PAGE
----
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Keeping Your Pet Safe..

By Dr. Andrew Jones

From: Dr Andrew Jones
Author: Veterinary Secrets Revealed
Website: http://www.veterinarysecretsrevealed.com

Re: Keeping Your Pet Safe..

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Winter has arrived in my part of the world…LOTS of Snow!

But with this comes the inevitable Cold Weather Hazards..

The products that we use to get rid of ice are NOT safe for your pet’s pads.

Your pet’s paws need special care in winter.

By taking a little extra time to protect your dogs’ paws, you can minimize problems with cracked, sore pads, blisters and infections.

Rock salt and most chemical de-icers can irritate a dog’s paws and turn a winter walk into a painful ordeal.

Stay away from heavily salted areas as much as possible when walking your dog.

Inspect paws after walking in areas treated with salt and other de-icers.

Check between toes and examine the foot pads for cracks in the skin.

Look closely at any inflamed areas.

Snow, especially wet snow, clings to long haired dogs as they run and play in the snow.

When snow or slush from melting ice and snow on sidewalks sticks to the hair beneath a dog’s paws, lumps of ice, often mixed with rock salt and gravel, build up between their foot pads and toes. Walking hurts.

Always wash paws with warm water after outdoor play and winter walks.

Even if there’s no trace of cracks, irritation or any damage and no snow and ice to remove, it’s important to wash away all traces of salt and other de-icers so a dog can’t lick it off later.

Never let a dog try to chew away any lumps if ice and snow sticking to its paws or hanging from its fur.

Ingesting rock salt or chemical de-icing products can have a toxic effect.

There are pet-safe ice melting products available.

Use one of them instead of rock salt for de-icing side walks and driveways.

A safe alternative is sand or cat litter. They won’t melt ice, but they’ll provide added traction.

After washing, apply Vaseline or Bag Balm to foot pads to soothe irritated paws.

Apply again just before walks or outdoor play time to protect paws.

Snow and ice collecting under paws will be less of a problem for long-haired dogs if the hair on their paws is properly trimmed.

Cut long hair growing from between the pads or each foot.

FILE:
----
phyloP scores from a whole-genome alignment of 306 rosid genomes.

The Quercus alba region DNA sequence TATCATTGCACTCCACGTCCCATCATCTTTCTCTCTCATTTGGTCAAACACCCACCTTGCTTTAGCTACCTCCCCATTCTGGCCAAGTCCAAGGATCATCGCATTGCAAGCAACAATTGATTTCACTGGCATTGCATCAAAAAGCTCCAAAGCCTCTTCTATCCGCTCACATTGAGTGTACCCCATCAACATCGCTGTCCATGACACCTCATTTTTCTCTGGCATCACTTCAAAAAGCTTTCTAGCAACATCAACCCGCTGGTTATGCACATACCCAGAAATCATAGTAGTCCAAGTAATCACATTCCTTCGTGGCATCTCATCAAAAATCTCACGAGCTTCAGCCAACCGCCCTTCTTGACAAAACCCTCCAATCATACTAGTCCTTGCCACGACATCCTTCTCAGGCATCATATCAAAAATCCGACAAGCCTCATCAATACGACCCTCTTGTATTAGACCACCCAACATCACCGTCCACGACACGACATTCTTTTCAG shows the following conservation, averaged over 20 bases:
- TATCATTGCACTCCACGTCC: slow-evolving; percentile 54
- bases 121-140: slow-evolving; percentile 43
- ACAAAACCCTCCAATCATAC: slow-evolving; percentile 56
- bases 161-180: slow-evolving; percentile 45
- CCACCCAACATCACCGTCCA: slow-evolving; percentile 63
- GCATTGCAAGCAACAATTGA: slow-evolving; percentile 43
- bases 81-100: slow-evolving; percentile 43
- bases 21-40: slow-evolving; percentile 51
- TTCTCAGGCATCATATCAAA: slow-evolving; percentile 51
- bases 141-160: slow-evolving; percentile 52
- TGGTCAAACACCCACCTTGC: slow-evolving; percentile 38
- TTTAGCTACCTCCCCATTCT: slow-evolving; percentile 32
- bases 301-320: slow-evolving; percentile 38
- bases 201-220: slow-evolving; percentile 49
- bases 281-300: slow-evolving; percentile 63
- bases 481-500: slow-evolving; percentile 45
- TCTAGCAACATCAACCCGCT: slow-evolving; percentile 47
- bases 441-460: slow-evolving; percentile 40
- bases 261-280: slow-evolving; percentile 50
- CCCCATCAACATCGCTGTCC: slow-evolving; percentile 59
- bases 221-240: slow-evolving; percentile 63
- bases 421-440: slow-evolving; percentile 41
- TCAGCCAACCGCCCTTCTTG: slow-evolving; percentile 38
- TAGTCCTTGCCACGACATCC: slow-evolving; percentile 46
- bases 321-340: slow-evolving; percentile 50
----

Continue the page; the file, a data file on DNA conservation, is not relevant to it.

Using a sharp grooming scissors, cut hair so that it’s even with the pads.

If there are any mats between the pads, very carefully cut the mat out, leaving as much of the hair below the mat as possible.

Cut hair from between the toes even with the surface of the foot.

Next… trim hair from around the edge of the foot.

On dogs with long feathering on the back of their front legs, trim any excessively long hair so it does not drag on the ground.

It’s important to keep a dog’s nails trimmed all year long, but absolutely crucial in winter. Untrimmed nails can lead to splayed feet, sore nailbeds, and even torn nail.

When nails are extra long, the toes spread apart when walking, leaving more space for snow and ice to build up.

Doggy boots are not just a novelty for pampered pets. Even paws covered in heavy fur get cold when they get wet.

Exposure to ice, snow and salt can hurt even the toughest paws.

Well-made boots can keep a dog’s paws warm and dry in rain, ice, and snow and protect them from the harmful effects of salt and de-icers.

For most dogs, it takes a little time to adjust to the new sensation of walking in boots.

To get used to wearing them, put boots on all 4 paws and have your dog just follow you around the house with a handful of treats for encouragement or go on very short walks.

Double-check the fit and make any adjustments if needed.

Next day, try to get your dog interested a favorite fun activity like chasing a ball or a favorite toy for about 10 minutes while wearing boots.

Again, double-check the fit and make any adjustments if needed.

Make sure the boots stay in place as they are supposed to be worn.

Practice enough to know that your dog is willing to wear them for a reasonable length of time before going on any long walks.

Whenever your dog is wearing boots, check frequently to make sure they’re not too tight.

Never leave a dog who is wearing boots unattended.

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P.S. Do You have a pressing Pet Health Question that you want answered?

Go to Answer My Biggest Pet Health Question

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Best Wishes

Dr Andrew Jones

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Copyright 2006 Veterinary Secrets Revealed

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Topics: Pet health | 1 Comment »

One Response to “Keeping Your Pet Safe..”


  1. Meghann Says:
    February 5th, 2011 at 5:38 pm

    My dog has problems sometimes with being able to control her pee when she is sleeping she is a 3 year old spayed dog and it doesn’t happen all the time. Is there a natural product that I can give her to help tighten her bladder muscles. I’ve heard of a prescription one, but also heard of dogs having seizures after taking it. I believe it was called prion or something like that. Do you have a recommendation to fix her problem safely?

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